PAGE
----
Time to Talk Day is an awareness day coordinated by Time to Change, an organisation which aims to reduce the stigma around mental health problems. Time to Talk Day focuses on encouraging us to speak openly about our feelings, without shame. It is also led by two large mental health charities: Mind and Rethink Mental Illness, who work together to try get these conversations flowing.
Mental health problems affect approximately 1 in 4 of us at some point in our lives (*), therefore feeling comfortable opening up about how you’re feeling is vital and Time to Talk have come up with handy suggestions to make this process easier.
Time to Talk offers varying resources people can use to start a conversation about mental health. These include tips for talking, ice breakers and different conversation packs.
Tips for talking:
- Asking open, non-leading questions
- Listening is best, don’t offer advice unless directly asked
- Treat them the same
- Be patient – they may not feel comfortable opening up yet, but from an initial conversation they will know you are here for them
Would you rather:
This year Time to Change, the organisation behind the awareness day, has launched an alternative spin on the well-known game ‘Would you rather?’ to help break the ice and get conversation flowing. They offer online tools and print outs to encourage conversations around our well being.
Whether you are chatting to a friend, a colleague or a family member, Time to Talk have released conversation packs suitable for any situation.
You can find the resources mentioned and many more here: www.time-to-change.org.uk/time-talk-day/resources-your-event#toc-2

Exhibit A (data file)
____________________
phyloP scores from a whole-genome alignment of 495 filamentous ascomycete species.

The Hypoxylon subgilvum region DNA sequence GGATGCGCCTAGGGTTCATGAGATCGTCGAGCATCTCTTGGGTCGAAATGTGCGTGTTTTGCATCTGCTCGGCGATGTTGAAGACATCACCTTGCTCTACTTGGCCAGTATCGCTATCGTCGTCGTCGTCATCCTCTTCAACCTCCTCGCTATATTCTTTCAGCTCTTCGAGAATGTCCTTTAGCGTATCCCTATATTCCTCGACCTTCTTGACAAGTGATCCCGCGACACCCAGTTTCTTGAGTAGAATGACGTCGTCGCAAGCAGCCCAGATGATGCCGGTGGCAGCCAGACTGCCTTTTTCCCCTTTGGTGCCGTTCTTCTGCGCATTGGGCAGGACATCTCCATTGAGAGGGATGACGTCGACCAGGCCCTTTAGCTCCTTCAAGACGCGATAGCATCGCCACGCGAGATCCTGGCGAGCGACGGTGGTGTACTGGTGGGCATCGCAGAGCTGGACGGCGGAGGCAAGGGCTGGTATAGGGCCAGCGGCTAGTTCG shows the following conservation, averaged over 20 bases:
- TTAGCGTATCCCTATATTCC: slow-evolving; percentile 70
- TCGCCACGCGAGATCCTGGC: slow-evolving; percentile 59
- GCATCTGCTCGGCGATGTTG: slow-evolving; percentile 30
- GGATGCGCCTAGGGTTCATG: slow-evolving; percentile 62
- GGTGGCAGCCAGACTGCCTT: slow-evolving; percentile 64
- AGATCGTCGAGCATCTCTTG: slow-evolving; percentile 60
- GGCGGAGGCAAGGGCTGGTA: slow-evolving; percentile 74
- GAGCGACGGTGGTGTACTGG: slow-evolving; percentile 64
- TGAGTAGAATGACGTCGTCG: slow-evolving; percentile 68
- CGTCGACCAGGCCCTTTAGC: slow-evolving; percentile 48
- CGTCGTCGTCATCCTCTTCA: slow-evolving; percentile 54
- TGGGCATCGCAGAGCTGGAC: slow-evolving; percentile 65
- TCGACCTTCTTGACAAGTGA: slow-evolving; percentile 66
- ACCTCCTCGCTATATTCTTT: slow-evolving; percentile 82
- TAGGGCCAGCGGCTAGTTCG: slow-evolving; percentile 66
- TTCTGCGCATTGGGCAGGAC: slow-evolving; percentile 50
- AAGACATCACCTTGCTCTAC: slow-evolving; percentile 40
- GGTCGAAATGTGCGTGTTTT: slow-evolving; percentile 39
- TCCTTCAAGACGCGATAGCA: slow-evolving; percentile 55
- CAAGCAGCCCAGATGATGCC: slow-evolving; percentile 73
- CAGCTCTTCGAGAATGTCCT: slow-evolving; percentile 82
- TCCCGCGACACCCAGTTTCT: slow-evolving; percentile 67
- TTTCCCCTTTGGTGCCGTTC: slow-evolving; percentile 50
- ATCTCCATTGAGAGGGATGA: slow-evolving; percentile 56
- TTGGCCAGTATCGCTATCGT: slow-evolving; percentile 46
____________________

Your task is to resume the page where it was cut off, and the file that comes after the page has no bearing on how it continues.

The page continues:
Why is Time to Talk Day important?
A recent review (**) found that psychological treatments such as talking therapies were preferred compared to medication. By normalising seeking help when we’re feeling low, it may encourage people to access the different therapeutic tools available.
By talking openly about our mental health, it can promote treatments like talking therapies. Initiatives like Time to Talk Day are key, as a substantial amount of evidence has shown the importance of preventative behaviours and promotion of positive well being (***). For example, simple acts such as asking how your friend or colleague is feeling, can lead to vital conversations.
If you need to someone to talk to regarding your mental well being, The Eaves has fully qualified practitioners with immediate availability to help. Please contact us via the enquiry form or call us on 01483 91700 where our referrals team will be happy to source a suitable therapist for you.
* McManus, S., Meltzer, H., Brugha, T. S., Bebbington, P. E., & Jenkins, R. (2009). Adult psychiatric morbidity in England, 2007: results of a household survey. The NHS Information Centre for health and social care.
**McHugh, R. K., Whitton, S. W., Peckham, A. D., Welge, J. A., & Otto, M. W. (2013). Patient preference for psychological vs. pharmacological treatment of psychiatric disorders: a meta-analytic review. The Journal of clinical psychiatry, 74(6), 595.
*** World Health Organization (2002). Strengthening mental health. Resolution of the Executive Board of the WHO. Geneva. EB109.R8.